60 The ___________ form was the predominant form in England _____________________________. Around the middle of the 19 th century the ______ form began to appear. It was first reported in By % of the moths in Manchester were the ____ variety. In recent years, the burning of cleaner fuels and Clean Air regulations has reduced the pollution there and the ______ colored moths have increased in numbers. light colored prior to the Industrial Revolution darker dark lighter

61 ____________________________ EX: Changes in disease-causing microbes that produce new organisms and __________. _______ ___ __________________________ You Can see Natural selection happen Bird flu Antibiotic-resistant tuberculosis HIV new diseases

62 62 Evolution of pesticide resistance in response to selection

63 63 Evidence for Evolution – Evolution Observed Evolution of drug-resistance in HIV

64 Types of Selection Disruptive- P:\PLC Biology\Unit 8 - Evolution\Video, Web, and PPT Supplements\Disruptive Selection.wmv P:\PLC Biology\Unit 8 - Evolution\Video, Web, and PPT Supplements\Disruptive Selection.wmv Stabilizing- P:\PLC Biology\Unit 8 - Evolution\Video, Web, and PPT Supplements\Stabilizing Selection.wmv P:\PLC Biology\Unit 8 - Evolution\Video, Web, and PPT Supplements\Stabilizing Selection.wmv Directional- P:\PLC Biology\Unit 8 - Evolution\Video, Web, and PPT Supplements\Directional Selection.wmv P:\PLC Biology\Unit 8 - Evolution\Video, Web, and PPT Supplements\Directional Selection.wmv

65 TODAY we can understand how evolution works better than Darwin ever could because of our knowledge about ____________ and ________ genes DNA

66 Because members of a population interbreed, they share a common group of genes called a ___________ A gene pool consists of ____________ present in a population, including all the different _________. GENE POOL ALL the genes alleles

67 Sample Population 48% heterozygous black 36% homozygous brown 16% homozygous black Frequency of Alleles allele for brown fur allele for black fur The ____________________ is the number of times that an allele occurs in the gene pool compared to the occurrence of other alleles in the gene pool. relative frequency Image from BIOLOGY by Miller and Levine; Prentice Hall Publishing ©2006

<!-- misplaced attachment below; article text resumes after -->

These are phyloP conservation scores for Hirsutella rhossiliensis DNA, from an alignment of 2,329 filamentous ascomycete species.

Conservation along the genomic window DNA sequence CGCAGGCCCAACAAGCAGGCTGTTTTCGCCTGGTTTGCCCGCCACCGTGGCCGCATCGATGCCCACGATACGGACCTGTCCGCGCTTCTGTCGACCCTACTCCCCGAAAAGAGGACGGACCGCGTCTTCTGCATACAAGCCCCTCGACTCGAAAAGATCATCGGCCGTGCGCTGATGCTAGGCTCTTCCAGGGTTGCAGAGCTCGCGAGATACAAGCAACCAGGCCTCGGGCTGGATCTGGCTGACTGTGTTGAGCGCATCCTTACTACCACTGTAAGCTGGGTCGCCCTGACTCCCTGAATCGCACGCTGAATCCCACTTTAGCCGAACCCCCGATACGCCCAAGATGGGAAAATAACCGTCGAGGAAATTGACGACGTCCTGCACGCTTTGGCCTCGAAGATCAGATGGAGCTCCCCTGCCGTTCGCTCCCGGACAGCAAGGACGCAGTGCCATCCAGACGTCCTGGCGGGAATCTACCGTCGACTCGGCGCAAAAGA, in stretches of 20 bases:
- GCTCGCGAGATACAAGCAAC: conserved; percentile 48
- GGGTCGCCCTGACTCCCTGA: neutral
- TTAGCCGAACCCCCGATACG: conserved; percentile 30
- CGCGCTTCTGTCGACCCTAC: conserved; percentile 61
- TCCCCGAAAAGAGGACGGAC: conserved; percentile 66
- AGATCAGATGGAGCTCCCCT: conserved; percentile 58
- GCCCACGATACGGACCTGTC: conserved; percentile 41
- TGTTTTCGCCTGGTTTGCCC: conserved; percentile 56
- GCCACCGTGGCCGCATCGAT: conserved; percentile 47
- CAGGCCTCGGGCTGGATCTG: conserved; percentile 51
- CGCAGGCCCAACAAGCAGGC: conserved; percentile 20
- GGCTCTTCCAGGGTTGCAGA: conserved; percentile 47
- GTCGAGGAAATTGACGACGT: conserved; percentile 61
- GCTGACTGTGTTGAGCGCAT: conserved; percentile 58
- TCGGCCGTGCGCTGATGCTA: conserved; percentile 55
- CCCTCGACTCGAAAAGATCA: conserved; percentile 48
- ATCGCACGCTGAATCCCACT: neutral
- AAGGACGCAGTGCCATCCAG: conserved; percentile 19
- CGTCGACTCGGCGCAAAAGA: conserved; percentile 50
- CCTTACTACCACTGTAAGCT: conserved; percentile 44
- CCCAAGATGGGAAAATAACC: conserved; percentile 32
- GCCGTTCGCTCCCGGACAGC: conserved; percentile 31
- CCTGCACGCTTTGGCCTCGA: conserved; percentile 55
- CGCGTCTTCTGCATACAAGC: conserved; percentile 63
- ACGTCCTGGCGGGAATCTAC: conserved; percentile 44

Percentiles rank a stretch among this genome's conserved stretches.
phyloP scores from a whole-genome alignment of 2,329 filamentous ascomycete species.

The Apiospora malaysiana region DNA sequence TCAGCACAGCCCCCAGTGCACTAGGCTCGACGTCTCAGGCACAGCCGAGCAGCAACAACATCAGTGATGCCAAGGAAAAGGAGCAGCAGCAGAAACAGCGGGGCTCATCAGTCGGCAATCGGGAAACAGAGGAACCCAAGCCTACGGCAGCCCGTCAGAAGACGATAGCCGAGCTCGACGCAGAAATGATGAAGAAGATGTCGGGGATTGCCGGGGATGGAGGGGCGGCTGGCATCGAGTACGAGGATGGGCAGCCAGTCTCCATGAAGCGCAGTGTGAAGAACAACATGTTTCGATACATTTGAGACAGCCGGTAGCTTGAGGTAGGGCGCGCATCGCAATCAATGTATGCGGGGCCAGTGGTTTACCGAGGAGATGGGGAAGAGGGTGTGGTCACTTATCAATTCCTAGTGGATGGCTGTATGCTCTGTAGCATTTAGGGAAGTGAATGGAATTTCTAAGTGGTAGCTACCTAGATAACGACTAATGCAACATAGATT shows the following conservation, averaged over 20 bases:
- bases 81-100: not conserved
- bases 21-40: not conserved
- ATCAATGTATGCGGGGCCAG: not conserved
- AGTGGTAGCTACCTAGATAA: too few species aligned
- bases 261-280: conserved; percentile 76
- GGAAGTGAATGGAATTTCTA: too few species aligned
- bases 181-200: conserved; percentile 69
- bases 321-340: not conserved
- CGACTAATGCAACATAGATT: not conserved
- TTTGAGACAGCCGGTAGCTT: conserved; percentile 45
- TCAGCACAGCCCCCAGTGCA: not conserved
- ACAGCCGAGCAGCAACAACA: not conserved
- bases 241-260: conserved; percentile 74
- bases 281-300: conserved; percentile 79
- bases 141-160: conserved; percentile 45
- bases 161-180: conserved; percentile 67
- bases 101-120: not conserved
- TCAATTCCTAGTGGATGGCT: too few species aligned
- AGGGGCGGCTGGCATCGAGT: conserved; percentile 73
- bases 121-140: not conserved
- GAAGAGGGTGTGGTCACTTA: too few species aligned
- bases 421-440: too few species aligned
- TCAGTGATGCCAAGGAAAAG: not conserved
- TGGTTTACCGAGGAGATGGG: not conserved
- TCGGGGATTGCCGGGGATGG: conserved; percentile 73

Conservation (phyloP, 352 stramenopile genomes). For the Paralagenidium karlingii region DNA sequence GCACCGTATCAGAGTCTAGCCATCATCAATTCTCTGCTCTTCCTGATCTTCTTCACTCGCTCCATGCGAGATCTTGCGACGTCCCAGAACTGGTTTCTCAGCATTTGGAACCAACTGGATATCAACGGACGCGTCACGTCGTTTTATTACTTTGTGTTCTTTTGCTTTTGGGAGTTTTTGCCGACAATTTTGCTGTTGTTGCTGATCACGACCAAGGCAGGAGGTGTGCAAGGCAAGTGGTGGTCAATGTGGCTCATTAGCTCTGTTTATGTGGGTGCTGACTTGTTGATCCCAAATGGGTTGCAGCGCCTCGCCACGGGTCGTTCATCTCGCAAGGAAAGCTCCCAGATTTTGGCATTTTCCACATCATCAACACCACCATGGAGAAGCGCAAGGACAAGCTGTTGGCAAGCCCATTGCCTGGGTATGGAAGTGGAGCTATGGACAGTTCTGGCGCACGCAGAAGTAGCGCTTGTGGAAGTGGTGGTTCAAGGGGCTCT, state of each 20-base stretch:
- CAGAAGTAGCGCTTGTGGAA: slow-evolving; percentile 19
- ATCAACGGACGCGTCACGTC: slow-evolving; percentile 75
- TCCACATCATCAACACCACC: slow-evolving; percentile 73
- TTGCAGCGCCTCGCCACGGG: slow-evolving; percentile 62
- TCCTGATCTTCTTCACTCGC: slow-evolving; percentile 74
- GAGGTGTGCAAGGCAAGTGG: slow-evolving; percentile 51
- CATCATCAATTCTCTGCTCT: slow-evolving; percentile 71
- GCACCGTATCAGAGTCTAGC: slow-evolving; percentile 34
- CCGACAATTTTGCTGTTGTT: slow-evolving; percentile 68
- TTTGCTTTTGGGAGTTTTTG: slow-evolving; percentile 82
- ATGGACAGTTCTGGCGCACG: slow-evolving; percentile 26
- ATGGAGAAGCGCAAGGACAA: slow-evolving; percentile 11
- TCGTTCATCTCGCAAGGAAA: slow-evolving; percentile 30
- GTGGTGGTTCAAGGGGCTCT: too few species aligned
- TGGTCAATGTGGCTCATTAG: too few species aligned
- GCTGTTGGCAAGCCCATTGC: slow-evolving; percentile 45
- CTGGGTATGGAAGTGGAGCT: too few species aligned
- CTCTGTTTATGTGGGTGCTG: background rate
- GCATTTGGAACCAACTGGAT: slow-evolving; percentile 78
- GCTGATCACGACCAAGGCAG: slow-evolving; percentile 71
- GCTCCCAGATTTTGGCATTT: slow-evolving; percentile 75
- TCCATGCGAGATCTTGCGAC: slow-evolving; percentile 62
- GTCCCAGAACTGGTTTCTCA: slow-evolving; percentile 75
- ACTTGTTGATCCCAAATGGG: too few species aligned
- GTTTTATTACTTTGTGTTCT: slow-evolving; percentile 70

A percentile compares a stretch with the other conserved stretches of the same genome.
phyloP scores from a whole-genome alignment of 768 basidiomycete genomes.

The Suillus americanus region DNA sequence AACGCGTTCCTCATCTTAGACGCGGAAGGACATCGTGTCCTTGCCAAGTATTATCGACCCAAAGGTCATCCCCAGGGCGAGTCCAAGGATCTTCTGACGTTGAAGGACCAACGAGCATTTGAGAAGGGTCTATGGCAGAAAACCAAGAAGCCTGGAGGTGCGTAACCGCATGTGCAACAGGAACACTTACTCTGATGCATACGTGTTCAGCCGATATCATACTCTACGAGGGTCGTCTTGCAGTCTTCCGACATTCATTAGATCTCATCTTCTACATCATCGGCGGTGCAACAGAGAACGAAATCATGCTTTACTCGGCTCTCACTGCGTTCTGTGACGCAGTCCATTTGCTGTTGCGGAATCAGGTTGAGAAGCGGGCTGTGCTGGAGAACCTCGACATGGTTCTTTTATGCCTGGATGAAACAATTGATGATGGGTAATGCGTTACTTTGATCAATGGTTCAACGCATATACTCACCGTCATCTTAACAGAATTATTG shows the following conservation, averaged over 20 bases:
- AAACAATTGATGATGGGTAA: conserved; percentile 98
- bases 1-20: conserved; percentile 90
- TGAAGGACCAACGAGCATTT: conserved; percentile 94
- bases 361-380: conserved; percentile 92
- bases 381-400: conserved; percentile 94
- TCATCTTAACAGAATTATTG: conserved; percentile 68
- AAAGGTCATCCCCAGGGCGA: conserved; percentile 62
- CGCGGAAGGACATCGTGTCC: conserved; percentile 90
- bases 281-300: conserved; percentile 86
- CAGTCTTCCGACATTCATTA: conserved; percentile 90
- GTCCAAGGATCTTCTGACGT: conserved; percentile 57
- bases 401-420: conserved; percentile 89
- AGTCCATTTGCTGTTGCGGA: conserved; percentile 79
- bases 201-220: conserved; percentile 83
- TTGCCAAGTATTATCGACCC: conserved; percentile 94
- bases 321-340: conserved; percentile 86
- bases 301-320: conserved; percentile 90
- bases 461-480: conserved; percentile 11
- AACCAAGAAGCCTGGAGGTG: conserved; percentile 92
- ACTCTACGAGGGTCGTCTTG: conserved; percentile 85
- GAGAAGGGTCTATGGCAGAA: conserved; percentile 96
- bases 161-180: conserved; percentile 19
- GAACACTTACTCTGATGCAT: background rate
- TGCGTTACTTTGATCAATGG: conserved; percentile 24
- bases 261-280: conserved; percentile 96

68 RELATIVE FREQUENCY is often expressed as a __________________. EX: In this population Dominant B allele (black) = 40% Recessive b allele (brown) = 60% percentage Image from BIOLOGY by Miller and Levine; Prentice Hall Publishing ©2006

69 RELATIVE FREQUENCY has _________ to do with whether an allele is ______________ or _____________ In this population, the recessive allele is more frequent. DOMINANT RECESSIVE Image from BIOLOGY by Miller and Levine; Prentice Hall Publishing ©2006 NOTHING

70 IN GENETIC TERMS __________________ is any change in the relative frequency of alleles in a population If the relative frequency of the B allele in this mouse population changed over time to 30%, the population is evolving. EVOLUTION Image from BIOLOGY by Miller and Levine; Prentice Hall Publishing ©2006

71 _______________________IS THE MAJOR SOURCE OF VARIATION IN POPULATIONS, but it does _______ change the __________________ of alleles in population! SEXUAL REPRODUCTION NOT relative frequency Shuffling a deck of cards can shuffle to produce many different hands, but doesn’t change the number of kings or queens in the deck.

72 EX: A population of normally brown lizards. Mutations produce new color choices. If red lizards are more visible to predators, they might be less likely to survive. ____________________ on single-gene frequencies can lead to changes in ____________________ and thus to EVOLUTON NATURAL SELECTION Bird image from: Chart from BIOLOGY by Miller and Levine; Prentice Hall Publishing ©2006 ALLELE FREQUENCIES

73 Natural selection can affect the distribution of phenotypes in 3 ways: ______________________ DIRECTIONAL selection STABILIZING selection DISRUPTIVE selection

74 DIRECTIONAL SELECTION Graph from BIOLOGY by Miller and Levine; Prentice Hall Publshing©2006 Individuals at _____________ of the curve have higher fitness than individuals in middle or at other end. Graph shifts as some individuals fail to survive at one end and succeed and reproduce at other ONE END Low mortality, high fitness High mortality, low fitness KEY Food becomes scarce.

75 Beak size varies in a population Birds with bigger beaks can feed more easily on harder, thicker shelled seeds. Suppose a food shortage causes small and medium size seeds to run low. Birds with bigger beaks would be selected for and increase in numbers in population. EXAMPLE OF DIRECTIONAL SELECTION

76 STABILIZING SELECTION Graph from BIOLOGY by Miller and Levine; Prentice Hall Publshing©2006 Individuals in _____________ of the curve have higher fitness than individuals at either end Graph stays in same place but narrows as more organisms in middle are produced. CENTER